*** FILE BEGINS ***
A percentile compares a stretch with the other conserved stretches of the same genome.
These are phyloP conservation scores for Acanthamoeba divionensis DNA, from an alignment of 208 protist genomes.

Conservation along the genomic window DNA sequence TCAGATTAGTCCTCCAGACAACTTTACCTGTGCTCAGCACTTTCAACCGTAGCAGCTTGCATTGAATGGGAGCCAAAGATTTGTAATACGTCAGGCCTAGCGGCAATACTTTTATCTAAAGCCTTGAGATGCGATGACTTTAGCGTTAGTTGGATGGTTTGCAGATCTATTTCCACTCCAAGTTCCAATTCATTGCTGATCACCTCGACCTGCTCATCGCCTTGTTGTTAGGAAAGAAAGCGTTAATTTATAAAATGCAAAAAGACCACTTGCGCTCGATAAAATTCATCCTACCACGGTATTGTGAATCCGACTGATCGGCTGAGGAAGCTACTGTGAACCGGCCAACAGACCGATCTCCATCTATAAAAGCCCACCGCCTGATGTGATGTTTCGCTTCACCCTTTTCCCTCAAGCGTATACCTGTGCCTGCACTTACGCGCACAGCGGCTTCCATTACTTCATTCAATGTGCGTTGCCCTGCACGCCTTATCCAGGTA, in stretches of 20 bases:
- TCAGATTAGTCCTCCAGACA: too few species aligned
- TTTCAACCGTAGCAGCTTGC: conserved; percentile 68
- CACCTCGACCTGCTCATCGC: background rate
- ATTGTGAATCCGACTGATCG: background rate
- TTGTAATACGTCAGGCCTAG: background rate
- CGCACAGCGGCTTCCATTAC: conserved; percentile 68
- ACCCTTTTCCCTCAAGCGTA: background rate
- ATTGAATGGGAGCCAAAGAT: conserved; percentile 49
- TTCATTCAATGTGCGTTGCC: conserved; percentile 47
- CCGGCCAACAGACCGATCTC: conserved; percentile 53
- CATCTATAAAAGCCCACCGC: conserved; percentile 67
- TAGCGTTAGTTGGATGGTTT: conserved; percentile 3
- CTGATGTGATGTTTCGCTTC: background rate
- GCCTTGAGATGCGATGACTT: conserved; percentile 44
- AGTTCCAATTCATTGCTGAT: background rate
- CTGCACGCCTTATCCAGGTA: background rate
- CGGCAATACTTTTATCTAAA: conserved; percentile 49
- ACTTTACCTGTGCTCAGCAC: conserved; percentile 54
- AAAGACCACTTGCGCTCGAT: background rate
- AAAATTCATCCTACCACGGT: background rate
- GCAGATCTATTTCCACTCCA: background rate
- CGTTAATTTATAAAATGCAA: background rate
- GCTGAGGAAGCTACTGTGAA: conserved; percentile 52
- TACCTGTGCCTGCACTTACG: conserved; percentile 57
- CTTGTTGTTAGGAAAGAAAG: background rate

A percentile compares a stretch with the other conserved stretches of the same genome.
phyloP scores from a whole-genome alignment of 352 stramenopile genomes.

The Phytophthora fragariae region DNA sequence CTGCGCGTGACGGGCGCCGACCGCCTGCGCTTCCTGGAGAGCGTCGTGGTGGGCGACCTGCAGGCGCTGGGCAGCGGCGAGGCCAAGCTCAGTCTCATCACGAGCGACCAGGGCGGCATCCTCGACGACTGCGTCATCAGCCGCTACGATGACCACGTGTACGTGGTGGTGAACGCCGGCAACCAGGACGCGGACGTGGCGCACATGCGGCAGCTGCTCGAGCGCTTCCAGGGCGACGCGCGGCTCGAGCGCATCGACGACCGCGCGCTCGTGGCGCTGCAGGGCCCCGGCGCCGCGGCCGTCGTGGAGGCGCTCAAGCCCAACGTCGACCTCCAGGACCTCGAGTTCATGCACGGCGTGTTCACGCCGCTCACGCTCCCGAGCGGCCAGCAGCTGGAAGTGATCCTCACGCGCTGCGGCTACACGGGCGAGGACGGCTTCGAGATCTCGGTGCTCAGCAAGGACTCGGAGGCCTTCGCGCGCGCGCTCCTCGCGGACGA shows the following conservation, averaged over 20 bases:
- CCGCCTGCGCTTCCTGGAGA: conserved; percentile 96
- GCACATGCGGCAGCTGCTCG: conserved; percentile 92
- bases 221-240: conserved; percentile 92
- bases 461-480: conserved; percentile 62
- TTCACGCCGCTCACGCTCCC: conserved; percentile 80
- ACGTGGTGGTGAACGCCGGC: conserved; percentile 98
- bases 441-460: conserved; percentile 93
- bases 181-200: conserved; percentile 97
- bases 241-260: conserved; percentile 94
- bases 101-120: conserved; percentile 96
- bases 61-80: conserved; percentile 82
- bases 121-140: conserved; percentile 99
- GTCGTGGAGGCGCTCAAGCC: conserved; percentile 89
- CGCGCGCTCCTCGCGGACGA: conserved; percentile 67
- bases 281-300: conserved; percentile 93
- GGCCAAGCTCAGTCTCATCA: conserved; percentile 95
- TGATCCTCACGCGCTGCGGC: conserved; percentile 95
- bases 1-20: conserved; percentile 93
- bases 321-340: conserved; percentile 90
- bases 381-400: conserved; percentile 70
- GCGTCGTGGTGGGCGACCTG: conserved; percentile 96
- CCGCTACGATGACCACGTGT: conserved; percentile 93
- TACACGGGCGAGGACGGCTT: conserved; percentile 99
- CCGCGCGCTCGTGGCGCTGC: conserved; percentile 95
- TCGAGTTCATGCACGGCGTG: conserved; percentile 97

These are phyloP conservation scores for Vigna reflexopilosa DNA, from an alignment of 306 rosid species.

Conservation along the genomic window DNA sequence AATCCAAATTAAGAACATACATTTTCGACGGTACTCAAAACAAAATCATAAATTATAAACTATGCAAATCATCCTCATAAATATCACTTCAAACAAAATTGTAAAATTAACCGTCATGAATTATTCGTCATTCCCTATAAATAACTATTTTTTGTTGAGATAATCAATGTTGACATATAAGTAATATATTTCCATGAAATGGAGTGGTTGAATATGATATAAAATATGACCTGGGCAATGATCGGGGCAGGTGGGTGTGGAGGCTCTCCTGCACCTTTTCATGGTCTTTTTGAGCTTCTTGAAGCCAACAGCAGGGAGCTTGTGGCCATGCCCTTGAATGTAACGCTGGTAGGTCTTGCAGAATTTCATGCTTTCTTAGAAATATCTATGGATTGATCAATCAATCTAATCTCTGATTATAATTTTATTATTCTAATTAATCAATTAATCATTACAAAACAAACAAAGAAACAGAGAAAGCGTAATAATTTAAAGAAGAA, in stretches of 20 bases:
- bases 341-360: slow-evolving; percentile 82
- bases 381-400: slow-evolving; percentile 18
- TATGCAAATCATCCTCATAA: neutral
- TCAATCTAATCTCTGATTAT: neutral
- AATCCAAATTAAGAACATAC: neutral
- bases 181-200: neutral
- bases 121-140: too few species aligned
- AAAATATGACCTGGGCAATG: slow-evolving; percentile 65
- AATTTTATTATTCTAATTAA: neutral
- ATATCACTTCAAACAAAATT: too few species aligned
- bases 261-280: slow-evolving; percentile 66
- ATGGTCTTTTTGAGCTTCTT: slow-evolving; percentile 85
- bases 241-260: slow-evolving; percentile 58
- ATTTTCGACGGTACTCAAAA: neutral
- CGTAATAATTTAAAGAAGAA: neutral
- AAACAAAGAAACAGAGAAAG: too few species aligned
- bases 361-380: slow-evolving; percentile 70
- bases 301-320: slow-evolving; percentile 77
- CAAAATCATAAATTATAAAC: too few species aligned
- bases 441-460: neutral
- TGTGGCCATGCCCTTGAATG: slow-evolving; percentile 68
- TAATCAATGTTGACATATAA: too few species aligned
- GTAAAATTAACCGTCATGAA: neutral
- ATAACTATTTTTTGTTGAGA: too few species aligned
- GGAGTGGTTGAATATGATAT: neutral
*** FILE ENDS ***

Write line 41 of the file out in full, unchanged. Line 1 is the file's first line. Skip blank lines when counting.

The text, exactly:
- bases 101-120: conserved; percentile 96